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Thread: No more antique cars in France?

  1. #1
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    No more antique cars in France?

    http://www.theverge.com/2016/6/1/118...n-smog-traffic

    All cars registered before 1997 will be banned in Paris as of July 1st, under a new law aimed at curbing the city's chronic smog and traffic problems



    Instead of banning the cars, they should ban Frenchmen ....


    https://www.youtube.com/watch?v=TUrezmW1EPI

  2. #2
    Regular Member Fallschirmjäger's Avatar
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    I've only been to France twice, but I'm fairly confident in saying that "France" is much bigger than "Paris" much the same way that "United States" is much more than "New York".

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    Regular Member solus's Avatar
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    Quote Originally Posted by Fallschirmjäger View Post
    I've only been to France twice, but I'm fairly confident in saying that "France" is much bigger than "Paris" much the same way that "United States" is much more than "New York".
    oh gosh, there you go confounding the poster with logic...sigh...

    ipse
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    I really enjoy seeing classic automobiles being driven. But, if you want to reduce man made contributions to air pollution, removing older cars is one of the most effective things you can do.

    From the Gladwell article on Power Curve Problems: (which was written in 2006)

    Quote Originally Posted by Million Dollar Murray Gladwell article
    Most cars, especially new ones, are extraordinarily clean. A 2004 Subaru in good working order has an exhaust stream that’s just .06 per cent carbon monoxide, which is negligible. But on almost any highway, for whatever reason—age, ill repair, deliberate tampering by the owner—a small number of cars can have carbon-monoxide levels in excess of ten per cent, which is almost two hundred times higher. In Denver, five per cent of the vehicles on the road produce fifty-five per cent of the automobile pollution.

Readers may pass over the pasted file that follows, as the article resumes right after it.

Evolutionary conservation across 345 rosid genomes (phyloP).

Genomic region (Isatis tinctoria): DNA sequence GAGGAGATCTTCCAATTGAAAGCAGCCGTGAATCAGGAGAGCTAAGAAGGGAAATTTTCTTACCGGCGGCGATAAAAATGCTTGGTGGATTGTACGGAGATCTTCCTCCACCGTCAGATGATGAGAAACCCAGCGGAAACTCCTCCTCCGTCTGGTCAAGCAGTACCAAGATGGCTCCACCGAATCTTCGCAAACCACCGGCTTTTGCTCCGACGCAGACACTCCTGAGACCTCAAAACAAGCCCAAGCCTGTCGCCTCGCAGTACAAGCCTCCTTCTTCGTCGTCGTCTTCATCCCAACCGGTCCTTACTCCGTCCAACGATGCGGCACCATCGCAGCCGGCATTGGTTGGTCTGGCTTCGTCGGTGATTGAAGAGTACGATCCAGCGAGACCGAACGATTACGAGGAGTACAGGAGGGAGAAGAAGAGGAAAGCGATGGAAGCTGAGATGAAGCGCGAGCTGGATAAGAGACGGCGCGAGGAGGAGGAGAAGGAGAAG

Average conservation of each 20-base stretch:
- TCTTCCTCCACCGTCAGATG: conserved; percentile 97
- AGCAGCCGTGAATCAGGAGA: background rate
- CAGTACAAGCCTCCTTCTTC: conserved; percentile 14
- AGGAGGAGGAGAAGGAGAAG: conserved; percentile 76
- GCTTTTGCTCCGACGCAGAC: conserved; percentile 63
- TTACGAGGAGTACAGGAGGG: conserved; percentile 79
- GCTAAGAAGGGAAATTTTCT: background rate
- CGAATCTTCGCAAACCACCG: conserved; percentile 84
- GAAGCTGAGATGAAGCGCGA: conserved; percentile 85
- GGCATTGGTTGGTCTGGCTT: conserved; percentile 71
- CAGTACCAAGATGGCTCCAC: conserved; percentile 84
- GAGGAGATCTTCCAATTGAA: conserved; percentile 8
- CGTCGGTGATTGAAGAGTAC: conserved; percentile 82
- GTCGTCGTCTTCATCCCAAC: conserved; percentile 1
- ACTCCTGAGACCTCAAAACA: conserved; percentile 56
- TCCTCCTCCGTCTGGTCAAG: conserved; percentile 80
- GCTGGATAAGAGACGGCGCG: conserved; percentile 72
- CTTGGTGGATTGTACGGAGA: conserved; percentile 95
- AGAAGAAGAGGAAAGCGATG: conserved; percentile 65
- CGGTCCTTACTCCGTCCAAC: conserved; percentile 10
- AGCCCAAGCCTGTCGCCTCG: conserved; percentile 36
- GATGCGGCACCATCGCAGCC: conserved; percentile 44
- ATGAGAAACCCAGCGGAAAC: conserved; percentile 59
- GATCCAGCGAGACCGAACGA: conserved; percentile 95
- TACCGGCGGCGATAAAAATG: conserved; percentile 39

“Let’s say a car is fifteen years old,” Donald Stedman says. Stedman is a chemist and automobile-emissions specialist at the University of Denver. ... “Obviously, the older a car is the more likely it is to become broken. ...[Typically] these failure modes result in high emissions. We have at least one car in our database which was emitting seventy grams of hydrocarbon per mile, which means that you could almost drive a Honda Civic on the exhaust fumes from that car. It’s not just old cars. It’s new cars with high mileage, like taxis. One of the most successful and least publicized control measures was done by a district attorney in L.A. back in the nineties. He went to LAX and discovered that all of the Bell Cabs were gross emitters. One of those cabs emitted more than its own weight of pollution every year.”
    Here in the US our governments are pushing people the same direction with seemingly less draconian measures. Obama's "Cash for Clunkers" program (now called the Car Allowance Rebates System (or CARS, isn't that clever) encouraged people to trade in older cars for new cars. But it required those older cars to be crushed. This meant the cars were not resold, thus reducing supply and raising the price of older cars. It also meant those cars' parts were not available to be used in the repair of similar cars still in operation. This raises the costs of maintaining an older car; sometimes dramatically if new parts are not being made for such cars. All of these increase the costs of operating an older car, thus making the older car less of a bargain (compared to a newer car) than it was previously. California looks to be doing (or at least considering) a similar program at the State level.

    It doesn't seem quite so draconian as an outright ban on registering older cars. But for most of us who live in the world of limited income, the de facto effect can be no less significant.

    Charles
    All experience hath shewn, that mankind are more disposed to suffer, while evils are sufferable, than to right themselves by abolishing the forms to which they are accustomed. Thank heaven we do not permit a few to impose anarchy.

    "With Anarchy as an aim and as a means, Communism becomes possible."
    --Marxist.org

    "Communism and Anarchy [are], a necessary complement to one another. "
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    Regular Member Fallschirmjäger's Avatar